Late Thursday afternoon, former National Security Agency official Thomas Andrews Drake reached a plea bargain with federal prosecutors, avoiding prosecution under the Espionage Act of 1917. Rather than face trial for 10 felony counts, he pleaded guilty to a lesser charge of misusing his government computer. Before the deal, Mr. Drake was set to go on trial Monday in a case that starkly illustrated the sometimes problematic nature of whistleblowing.
Mr. Drake joined our nation’s secret code-breaking agency in 2001, after serving in the Air Force for a decade and then in the CIA. In the course of his duties at the NSA from 2001 to 2008, he encountered what he regarded as wrongdoing.
The NSA was planning to move forward with a highly classified communications-interception program called TrailBlazer. Mr. Drake thought it too costly and intrusive and favored an equally secret alternative called ThinThread.
In 2002, Mr. Drake first turned to his agency’s inspector general. When that went nowhere, he appealed to a congressional intelligence committee. Stymied yet again, he began providing information to a reporter at the Baltimore Sun. (That reporter has since joined this newspaper.)
According to his spokesmen and attorneys, Mr. Drake is a classic whistleblower who faced unjust persecution. Many civil libertarians concur: Mr. Drake was recently awarded the Ridenhour Prize for Truth-Telling by the Nation Institute. The government, on the other hand, saw him as a criminal who violated promises to safeguard secrets.
The case is especially perplexing because for much of Mr. Drake’s journey, he did exactly the right thing. In going to the NSA’s inspector general and then to Congress, he was following procedures set out in the Intelligence Community Whistleblower Protection Act, which provides a way for employees to bring malefactions to light without compromising security.
But what happens when an employee then gets nowhere, as appears to have happened here? How can he remain within the law and still expose government misconduct?
One obvious issue is: Who gets to determine what constitutes government misconduct? Allegations of misconduct and actual misconduct are not always the same thing. If Mr. Drake favored ThinThread and his superiors chose Trailblazer instead, this may not constitute government wrongdoing. The dispute could easily be a choice between two alternatives, in which one side lost on the merits. If that’s the case, leaking secret information would hardly seem justified.
But let’s assume, for the sake of discussion, that Mr. Drake had learned of flatly illegal activity or massive waste and his valid complaints were ignored by both the inspector general and Congress. What then? At that point, he or anyone like him serving in government would have had to confront some hard choices.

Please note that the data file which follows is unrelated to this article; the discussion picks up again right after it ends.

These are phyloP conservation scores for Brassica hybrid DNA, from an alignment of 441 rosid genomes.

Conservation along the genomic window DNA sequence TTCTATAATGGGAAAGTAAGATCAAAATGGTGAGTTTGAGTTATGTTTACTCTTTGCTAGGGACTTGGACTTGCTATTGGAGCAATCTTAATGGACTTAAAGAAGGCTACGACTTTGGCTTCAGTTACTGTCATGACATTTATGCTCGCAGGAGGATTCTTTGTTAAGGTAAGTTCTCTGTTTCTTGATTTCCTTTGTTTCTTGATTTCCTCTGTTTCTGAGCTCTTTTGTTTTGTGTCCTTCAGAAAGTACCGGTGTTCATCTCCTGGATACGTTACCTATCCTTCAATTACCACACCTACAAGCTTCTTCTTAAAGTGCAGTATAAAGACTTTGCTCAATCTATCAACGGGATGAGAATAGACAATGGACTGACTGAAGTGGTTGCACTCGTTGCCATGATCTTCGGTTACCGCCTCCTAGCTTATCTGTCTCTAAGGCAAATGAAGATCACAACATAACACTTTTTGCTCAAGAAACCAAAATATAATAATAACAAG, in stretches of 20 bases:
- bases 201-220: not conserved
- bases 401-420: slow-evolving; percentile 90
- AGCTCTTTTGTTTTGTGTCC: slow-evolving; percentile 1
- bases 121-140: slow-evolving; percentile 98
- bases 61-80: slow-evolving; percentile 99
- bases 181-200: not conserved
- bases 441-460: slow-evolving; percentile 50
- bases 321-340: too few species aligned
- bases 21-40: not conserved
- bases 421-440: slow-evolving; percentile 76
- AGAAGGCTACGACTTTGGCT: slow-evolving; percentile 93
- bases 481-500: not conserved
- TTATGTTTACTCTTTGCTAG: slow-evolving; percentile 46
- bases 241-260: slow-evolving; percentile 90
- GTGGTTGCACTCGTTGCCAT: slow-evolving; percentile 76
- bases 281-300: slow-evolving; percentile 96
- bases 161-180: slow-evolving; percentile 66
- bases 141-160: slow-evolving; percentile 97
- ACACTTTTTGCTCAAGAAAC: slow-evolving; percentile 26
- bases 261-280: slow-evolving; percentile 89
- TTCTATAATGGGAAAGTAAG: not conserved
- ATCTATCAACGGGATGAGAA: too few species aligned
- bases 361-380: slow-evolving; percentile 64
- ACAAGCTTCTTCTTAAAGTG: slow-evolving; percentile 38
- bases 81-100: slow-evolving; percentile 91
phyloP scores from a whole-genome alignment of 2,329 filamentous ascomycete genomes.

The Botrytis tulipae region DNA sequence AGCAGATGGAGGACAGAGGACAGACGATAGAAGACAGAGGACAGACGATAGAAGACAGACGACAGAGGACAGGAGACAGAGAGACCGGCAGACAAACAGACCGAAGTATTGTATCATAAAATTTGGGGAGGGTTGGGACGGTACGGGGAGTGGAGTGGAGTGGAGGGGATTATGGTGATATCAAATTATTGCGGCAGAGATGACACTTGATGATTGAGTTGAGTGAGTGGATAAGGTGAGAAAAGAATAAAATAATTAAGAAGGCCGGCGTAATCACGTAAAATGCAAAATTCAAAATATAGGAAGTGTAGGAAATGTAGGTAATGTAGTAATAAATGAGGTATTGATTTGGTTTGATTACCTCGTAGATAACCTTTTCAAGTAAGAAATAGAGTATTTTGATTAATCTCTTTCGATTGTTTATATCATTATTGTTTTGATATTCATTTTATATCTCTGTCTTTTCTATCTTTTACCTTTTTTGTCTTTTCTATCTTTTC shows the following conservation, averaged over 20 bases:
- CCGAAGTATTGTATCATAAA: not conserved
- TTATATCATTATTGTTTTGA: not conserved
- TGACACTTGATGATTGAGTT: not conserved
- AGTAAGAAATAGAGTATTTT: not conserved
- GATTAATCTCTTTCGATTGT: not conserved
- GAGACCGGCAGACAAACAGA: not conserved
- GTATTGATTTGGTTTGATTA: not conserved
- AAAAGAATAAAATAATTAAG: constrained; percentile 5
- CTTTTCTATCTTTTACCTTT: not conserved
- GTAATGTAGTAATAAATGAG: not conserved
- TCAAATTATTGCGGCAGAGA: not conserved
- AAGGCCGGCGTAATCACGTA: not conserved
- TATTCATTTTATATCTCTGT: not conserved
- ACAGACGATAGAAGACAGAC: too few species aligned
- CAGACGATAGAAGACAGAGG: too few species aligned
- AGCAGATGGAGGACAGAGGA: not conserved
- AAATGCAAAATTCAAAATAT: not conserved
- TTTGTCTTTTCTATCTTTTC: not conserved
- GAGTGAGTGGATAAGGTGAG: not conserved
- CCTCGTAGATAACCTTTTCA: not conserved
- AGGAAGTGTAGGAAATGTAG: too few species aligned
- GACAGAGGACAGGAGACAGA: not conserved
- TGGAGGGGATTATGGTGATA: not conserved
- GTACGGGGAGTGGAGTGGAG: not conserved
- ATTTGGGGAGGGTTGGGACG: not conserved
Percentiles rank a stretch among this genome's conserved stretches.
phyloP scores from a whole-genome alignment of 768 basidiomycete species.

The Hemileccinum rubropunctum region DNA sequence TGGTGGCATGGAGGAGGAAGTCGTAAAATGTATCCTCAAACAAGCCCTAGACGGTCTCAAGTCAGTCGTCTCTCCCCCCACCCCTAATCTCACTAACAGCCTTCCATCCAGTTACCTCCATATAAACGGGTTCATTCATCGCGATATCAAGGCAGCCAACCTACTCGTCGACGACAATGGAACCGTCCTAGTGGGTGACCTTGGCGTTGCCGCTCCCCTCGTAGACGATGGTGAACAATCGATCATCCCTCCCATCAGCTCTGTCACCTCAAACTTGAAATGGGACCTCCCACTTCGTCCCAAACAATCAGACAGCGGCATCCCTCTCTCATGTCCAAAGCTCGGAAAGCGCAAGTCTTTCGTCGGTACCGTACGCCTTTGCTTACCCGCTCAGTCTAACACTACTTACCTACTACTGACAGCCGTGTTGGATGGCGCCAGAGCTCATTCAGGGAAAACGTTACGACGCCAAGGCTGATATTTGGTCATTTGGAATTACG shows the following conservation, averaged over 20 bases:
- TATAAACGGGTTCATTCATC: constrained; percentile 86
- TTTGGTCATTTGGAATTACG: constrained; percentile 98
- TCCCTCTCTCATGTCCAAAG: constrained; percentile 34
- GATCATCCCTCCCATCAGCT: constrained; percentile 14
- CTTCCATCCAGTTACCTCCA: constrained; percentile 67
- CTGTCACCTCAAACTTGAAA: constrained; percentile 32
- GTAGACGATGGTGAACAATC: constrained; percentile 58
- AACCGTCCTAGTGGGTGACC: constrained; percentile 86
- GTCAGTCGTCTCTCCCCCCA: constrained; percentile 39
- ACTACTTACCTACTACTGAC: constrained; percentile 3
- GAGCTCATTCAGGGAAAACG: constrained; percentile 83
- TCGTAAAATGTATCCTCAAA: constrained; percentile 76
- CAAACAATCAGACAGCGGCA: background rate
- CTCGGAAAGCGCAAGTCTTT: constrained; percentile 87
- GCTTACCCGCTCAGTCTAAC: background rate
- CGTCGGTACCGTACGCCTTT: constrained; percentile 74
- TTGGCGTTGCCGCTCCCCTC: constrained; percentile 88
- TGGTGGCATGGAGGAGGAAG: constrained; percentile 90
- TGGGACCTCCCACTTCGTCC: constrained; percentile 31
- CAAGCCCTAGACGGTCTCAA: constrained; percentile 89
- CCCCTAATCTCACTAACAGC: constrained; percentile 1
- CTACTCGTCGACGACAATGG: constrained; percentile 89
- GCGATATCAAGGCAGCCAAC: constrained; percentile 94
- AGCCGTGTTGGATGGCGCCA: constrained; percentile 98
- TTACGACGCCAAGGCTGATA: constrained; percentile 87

A first path would be to keep quiet. But that would be personally ignominious, and the public would be ill-served. The only alternative, it seems at first glance, would be to do precisely what Mr. Drake was alleged to have done—convey information to the media. But given the confidentiality agreement he signed, that would be a violation of the law. In other words, Mr. Drake would be compelled to place himself between the anvil of observing the law and the hammer of doing the right thing. Leaking information in such a case is a species of civil disobedience and, as such, perhaps a noble act.
But, of course, civil disobedience in a democracy entails accepting the consequences of defying the law in defense of one’s convictions. It is necessarily a public act. When Rosa Parks sat down in the front of the bus in 1955 and refused to move to the “colored” section, she did not wear a mask.
According to the indictment, however, Mr. Drake contacted the Baltimore Sun reporter using an alias. He subsequently asked her to establish a Hushmail account—an encrypted means of communicating based on a secure Canadian network—to use as a secret channel between them. He demanded from her an absolute promise of confidentiality. In other words, what we have here is anonymous leaking. It is an attempt to engage in civil disobedience without risking the consequences.
There was a better alternative, if not a good one. Mr. Drake had the choice of coming forward publicly and telling the world about the alleged NSA malfeasance. That would have been classic civil disobedience—and exemplary whistleblowing.
Mr. Schoenfeld, a senior fellow at the Hudson Institute and a resident scholar at the Witherspoon Institute, is the author of “Necessary Secrets: National Security, the Media, and the Rule of Law” (Norton, 2010).